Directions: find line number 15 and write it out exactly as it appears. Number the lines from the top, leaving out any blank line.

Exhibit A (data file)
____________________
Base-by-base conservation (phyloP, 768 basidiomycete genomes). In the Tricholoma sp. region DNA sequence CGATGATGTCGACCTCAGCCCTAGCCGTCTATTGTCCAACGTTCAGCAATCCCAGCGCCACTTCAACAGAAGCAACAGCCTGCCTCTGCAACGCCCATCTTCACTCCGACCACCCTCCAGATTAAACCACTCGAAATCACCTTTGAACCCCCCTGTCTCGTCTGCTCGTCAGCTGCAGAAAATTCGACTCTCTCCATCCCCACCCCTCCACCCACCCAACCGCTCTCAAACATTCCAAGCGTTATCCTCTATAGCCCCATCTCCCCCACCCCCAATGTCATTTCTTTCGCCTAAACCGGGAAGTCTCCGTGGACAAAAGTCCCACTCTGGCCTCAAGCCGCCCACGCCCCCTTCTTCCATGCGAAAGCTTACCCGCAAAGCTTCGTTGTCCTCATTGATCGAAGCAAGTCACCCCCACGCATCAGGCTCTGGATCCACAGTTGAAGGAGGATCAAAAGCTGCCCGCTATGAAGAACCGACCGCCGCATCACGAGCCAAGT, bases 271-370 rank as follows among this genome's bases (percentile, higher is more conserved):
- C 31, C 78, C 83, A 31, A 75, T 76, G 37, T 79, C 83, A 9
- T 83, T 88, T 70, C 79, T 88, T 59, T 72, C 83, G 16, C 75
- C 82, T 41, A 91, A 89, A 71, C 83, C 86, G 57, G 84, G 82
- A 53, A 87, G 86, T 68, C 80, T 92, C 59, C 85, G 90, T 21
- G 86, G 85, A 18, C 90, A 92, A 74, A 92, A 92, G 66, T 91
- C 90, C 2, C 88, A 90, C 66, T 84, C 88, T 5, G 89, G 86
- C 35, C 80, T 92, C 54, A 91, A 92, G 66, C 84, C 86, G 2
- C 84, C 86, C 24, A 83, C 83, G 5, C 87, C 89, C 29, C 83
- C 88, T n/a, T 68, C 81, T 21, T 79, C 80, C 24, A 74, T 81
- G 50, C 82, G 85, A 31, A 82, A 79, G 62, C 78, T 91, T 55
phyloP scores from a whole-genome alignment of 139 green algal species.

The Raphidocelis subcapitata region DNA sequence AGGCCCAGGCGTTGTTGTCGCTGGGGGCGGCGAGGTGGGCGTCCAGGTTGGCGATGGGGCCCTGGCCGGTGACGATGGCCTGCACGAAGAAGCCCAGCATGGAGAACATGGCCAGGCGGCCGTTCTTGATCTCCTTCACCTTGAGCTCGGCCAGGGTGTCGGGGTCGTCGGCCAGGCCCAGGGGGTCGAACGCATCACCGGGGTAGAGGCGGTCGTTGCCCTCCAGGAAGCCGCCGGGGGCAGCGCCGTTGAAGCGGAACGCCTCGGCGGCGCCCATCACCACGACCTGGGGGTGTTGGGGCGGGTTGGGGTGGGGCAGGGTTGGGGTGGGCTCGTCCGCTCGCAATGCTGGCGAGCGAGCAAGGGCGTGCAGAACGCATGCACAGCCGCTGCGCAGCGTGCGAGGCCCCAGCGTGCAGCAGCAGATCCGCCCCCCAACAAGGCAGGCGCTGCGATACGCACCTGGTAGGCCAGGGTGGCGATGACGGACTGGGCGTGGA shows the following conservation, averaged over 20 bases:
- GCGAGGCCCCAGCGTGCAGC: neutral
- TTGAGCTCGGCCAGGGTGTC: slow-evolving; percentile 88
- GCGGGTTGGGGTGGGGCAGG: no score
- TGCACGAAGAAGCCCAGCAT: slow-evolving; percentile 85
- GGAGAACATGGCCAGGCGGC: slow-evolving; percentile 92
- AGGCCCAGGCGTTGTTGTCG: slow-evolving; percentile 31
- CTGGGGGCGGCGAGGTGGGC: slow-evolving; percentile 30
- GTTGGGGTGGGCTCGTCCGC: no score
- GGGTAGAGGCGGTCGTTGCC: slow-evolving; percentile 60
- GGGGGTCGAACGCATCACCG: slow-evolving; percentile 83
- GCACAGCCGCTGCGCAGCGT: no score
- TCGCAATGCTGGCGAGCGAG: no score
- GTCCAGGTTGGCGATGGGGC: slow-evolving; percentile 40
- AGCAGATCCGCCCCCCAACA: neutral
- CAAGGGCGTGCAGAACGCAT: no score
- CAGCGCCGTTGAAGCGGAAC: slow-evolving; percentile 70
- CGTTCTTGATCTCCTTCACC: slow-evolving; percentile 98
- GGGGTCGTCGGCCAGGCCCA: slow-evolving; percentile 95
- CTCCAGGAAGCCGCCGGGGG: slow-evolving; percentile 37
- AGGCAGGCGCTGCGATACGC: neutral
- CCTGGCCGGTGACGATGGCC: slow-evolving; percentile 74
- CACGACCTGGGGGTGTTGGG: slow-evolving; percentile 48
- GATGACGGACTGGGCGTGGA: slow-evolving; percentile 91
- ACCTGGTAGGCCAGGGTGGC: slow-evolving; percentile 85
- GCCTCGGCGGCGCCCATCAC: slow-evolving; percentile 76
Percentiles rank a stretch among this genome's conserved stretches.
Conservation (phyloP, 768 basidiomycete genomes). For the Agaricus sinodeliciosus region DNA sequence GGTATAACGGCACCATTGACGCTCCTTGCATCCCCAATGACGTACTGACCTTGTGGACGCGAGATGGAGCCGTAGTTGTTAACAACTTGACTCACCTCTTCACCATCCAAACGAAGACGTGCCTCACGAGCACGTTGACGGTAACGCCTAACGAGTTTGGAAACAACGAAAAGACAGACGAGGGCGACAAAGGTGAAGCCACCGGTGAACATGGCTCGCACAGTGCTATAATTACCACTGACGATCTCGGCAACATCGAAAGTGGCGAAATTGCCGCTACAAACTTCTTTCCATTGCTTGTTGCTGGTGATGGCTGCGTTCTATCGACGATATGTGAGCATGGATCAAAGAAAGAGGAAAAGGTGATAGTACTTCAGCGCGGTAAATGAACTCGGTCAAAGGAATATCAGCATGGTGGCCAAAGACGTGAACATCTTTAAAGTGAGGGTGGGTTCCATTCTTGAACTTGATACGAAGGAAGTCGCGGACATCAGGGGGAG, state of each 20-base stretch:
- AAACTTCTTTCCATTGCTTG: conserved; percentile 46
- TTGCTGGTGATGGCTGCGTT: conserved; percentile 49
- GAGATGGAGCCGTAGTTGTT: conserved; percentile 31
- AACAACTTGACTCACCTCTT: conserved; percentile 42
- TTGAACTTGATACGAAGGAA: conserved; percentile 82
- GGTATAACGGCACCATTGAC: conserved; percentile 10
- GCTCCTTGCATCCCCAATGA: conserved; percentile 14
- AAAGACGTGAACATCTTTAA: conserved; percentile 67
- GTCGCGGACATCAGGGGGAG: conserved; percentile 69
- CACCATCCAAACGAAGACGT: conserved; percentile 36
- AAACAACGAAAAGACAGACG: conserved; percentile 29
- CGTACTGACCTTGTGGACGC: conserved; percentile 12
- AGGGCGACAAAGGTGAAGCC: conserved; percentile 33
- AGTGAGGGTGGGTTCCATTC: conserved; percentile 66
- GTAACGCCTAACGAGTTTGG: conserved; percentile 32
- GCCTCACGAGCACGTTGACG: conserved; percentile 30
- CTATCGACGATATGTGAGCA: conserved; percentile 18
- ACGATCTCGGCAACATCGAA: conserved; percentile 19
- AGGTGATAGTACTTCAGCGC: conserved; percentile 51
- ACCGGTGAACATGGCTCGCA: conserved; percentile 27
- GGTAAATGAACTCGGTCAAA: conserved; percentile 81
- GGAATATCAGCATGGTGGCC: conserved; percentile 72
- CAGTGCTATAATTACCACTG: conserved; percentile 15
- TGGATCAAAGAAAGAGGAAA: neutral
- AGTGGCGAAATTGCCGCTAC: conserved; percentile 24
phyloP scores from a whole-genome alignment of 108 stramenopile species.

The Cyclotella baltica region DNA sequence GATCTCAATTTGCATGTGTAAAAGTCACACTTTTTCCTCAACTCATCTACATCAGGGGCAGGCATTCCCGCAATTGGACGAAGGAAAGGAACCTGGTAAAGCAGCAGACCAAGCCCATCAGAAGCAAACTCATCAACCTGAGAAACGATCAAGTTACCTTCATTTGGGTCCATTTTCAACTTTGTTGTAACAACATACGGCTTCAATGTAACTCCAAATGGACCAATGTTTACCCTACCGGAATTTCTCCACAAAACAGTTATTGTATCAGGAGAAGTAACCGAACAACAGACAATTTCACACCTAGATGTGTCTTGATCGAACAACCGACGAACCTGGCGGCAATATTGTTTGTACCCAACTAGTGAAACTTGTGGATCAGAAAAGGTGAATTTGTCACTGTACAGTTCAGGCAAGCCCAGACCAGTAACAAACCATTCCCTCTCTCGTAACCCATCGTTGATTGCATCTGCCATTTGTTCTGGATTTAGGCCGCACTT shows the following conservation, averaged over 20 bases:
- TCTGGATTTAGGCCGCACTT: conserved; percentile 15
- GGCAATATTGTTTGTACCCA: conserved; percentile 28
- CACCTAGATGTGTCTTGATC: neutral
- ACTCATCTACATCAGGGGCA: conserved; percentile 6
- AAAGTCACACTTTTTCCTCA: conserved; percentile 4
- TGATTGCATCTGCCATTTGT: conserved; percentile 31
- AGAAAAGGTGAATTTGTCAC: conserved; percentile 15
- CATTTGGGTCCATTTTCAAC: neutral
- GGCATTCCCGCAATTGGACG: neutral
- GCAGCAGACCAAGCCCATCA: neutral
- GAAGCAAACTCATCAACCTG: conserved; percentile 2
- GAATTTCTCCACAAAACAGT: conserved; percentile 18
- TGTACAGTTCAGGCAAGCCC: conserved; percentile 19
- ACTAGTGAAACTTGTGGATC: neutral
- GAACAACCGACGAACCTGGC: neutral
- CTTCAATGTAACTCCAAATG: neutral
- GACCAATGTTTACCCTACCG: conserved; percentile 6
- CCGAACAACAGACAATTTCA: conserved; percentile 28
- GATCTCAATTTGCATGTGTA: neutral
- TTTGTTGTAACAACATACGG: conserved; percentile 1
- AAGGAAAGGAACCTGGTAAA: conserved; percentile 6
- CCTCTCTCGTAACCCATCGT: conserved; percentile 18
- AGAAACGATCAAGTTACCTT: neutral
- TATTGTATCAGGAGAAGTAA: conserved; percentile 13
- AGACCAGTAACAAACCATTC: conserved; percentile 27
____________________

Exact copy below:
- TTGAGCTCGGCCAGGGTGTC: slow-evolving; percentile 88